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    AVAILABLE EXPERT – Cicilia Laurent and the science of longevity

    Monday, February 1, 2016

    Queen's University biologist Adam Chippindale is available to comment on the factors effecting human longevity. Earlier today, it was reported that Montreal resident Cicilia Laurent was being investigated by Guinness World Records as possibly being the oldest living person. Ms. Laurent, who celebrated her claimed 120th birthday recently, was born and raised in Haiti; moving to Canada in 2010.

    "Genetically speaking, because of the high odds of death through conflict, predators and disease our ancestors presumably were not naturally selected to live to very advanced ages," says Dr. Chippindale. "Individuals inherit a random shake of performance-reducing genes, most of which affect us at late ages because of this evolutionary history. Extremely long-lived individuals got lucky, genetically, by inheriting a genetic makeup that made them robust enough to fend off challenges like disease through their lives and not inheriting genes that cause catastrophic breakdown with age."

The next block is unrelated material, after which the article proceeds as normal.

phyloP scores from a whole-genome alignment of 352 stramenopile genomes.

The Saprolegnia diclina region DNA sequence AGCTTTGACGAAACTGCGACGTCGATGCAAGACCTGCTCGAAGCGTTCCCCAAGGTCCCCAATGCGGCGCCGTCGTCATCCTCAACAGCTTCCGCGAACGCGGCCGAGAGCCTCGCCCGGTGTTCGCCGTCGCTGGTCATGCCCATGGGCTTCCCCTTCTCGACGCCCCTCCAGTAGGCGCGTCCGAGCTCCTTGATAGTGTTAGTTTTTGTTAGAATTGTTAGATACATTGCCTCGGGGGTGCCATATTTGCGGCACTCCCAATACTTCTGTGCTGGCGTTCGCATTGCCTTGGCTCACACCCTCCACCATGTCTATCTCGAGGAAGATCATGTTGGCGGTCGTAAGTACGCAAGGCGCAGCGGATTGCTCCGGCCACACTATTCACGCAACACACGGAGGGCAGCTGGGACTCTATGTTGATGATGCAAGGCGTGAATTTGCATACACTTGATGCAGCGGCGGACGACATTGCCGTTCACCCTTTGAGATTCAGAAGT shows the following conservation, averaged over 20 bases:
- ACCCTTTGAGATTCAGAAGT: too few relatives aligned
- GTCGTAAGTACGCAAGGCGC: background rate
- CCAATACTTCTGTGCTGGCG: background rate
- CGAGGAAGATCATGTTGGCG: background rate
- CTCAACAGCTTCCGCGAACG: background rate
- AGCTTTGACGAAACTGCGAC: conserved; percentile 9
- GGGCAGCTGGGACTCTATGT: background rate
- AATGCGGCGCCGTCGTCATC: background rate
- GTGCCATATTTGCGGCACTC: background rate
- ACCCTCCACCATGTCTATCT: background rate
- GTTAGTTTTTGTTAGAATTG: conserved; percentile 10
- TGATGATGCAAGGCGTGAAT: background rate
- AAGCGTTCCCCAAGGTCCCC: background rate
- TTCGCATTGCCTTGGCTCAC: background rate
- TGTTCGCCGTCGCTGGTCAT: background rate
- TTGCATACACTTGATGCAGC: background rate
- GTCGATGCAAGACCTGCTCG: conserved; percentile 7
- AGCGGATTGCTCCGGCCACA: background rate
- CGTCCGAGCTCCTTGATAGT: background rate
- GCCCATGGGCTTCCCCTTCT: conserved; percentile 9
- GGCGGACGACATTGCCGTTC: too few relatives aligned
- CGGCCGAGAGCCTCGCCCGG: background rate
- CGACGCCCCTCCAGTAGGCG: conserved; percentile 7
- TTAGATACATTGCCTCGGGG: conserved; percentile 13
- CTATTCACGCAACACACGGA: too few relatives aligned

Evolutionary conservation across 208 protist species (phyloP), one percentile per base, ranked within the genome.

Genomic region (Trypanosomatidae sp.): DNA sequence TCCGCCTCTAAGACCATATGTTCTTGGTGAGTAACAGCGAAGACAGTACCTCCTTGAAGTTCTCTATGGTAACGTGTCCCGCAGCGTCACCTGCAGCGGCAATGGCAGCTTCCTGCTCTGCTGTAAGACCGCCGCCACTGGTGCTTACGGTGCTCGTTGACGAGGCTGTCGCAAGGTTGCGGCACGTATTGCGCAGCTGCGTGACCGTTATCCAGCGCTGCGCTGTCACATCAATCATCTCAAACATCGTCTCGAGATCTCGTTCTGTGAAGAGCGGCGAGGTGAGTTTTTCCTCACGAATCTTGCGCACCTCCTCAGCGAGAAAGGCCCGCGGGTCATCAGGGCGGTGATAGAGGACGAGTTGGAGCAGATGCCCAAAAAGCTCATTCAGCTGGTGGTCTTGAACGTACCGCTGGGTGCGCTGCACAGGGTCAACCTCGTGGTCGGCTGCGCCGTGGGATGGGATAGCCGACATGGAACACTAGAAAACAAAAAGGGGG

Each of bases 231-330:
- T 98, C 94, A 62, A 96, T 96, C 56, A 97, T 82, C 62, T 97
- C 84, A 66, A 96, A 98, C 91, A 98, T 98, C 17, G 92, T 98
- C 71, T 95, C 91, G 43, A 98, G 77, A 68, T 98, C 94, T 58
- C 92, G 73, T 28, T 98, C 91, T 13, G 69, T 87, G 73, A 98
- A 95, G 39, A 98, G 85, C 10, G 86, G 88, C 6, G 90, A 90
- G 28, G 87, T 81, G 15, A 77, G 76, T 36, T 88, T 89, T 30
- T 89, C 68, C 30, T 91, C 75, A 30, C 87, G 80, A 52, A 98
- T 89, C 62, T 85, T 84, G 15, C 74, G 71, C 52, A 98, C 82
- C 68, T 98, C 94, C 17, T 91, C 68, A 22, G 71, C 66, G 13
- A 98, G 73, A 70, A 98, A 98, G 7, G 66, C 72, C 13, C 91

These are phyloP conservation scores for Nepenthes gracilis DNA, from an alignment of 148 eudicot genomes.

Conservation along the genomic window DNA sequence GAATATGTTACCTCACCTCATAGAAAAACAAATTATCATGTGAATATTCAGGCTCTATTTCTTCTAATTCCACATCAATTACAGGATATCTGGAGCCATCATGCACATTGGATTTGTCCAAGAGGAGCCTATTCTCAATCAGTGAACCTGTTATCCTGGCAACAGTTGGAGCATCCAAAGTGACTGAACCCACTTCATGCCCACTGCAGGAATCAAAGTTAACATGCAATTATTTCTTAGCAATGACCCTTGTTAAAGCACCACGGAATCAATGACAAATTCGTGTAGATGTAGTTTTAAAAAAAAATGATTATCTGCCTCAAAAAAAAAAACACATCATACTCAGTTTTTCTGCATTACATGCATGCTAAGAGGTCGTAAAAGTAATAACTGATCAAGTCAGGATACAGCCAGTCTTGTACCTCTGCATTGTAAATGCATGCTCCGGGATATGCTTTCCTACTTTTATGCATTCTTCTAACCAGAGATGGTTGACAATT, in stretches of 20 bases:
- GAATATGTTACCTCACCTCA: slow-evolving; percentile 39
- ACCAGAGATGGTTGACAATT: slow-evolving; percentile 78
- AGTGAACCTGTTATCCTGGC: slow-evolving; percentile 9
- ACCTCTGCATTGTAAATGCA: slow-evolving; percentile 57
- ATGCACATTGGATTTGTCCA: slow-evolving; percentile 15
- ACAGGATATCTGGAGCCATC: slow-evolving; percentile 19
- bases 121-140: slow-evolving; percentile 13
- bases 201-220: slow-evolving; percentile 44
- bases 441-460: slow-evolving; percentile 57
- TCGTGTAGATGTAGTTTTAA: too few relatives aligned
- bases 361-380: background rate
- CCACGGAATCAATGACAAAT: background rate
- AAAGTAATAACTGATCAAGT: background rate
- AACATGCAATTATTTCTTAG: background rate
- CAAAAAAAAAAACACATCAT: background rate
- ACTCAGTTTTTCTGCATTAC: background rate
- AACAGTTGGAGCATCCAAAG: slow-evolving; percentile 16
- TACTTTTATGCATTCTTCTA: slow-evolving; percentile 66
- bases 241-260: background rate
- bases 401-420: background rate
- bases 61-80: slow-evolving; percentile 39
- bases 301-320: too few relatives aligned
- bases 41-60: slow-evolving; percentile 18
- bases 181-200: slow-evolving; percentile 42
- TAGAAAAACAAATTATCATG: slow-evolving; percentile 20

Dr. Chippindale adds that, since women live longer than men do, on average, it is not surprising that a larger proportion of extremely long-lived individuals are female.

    "Cicilia Laurent is doubly remarkable for living to the age that she apparently has, and for living the first 114 years in a developing country where average life expectancy is much lower than it is here," says Dr. Chippindale. "I would guess healthy habits, gender, and a measure of luck — in genetic makeup and in life — combine to allow such extraordinary longevity."

    Dr. Chippindale is a professor of Evolutionary Genetics in the Queen's University Department of Biology, with a research focus on reproductive strategies, sexual conflict and the biology of aging.

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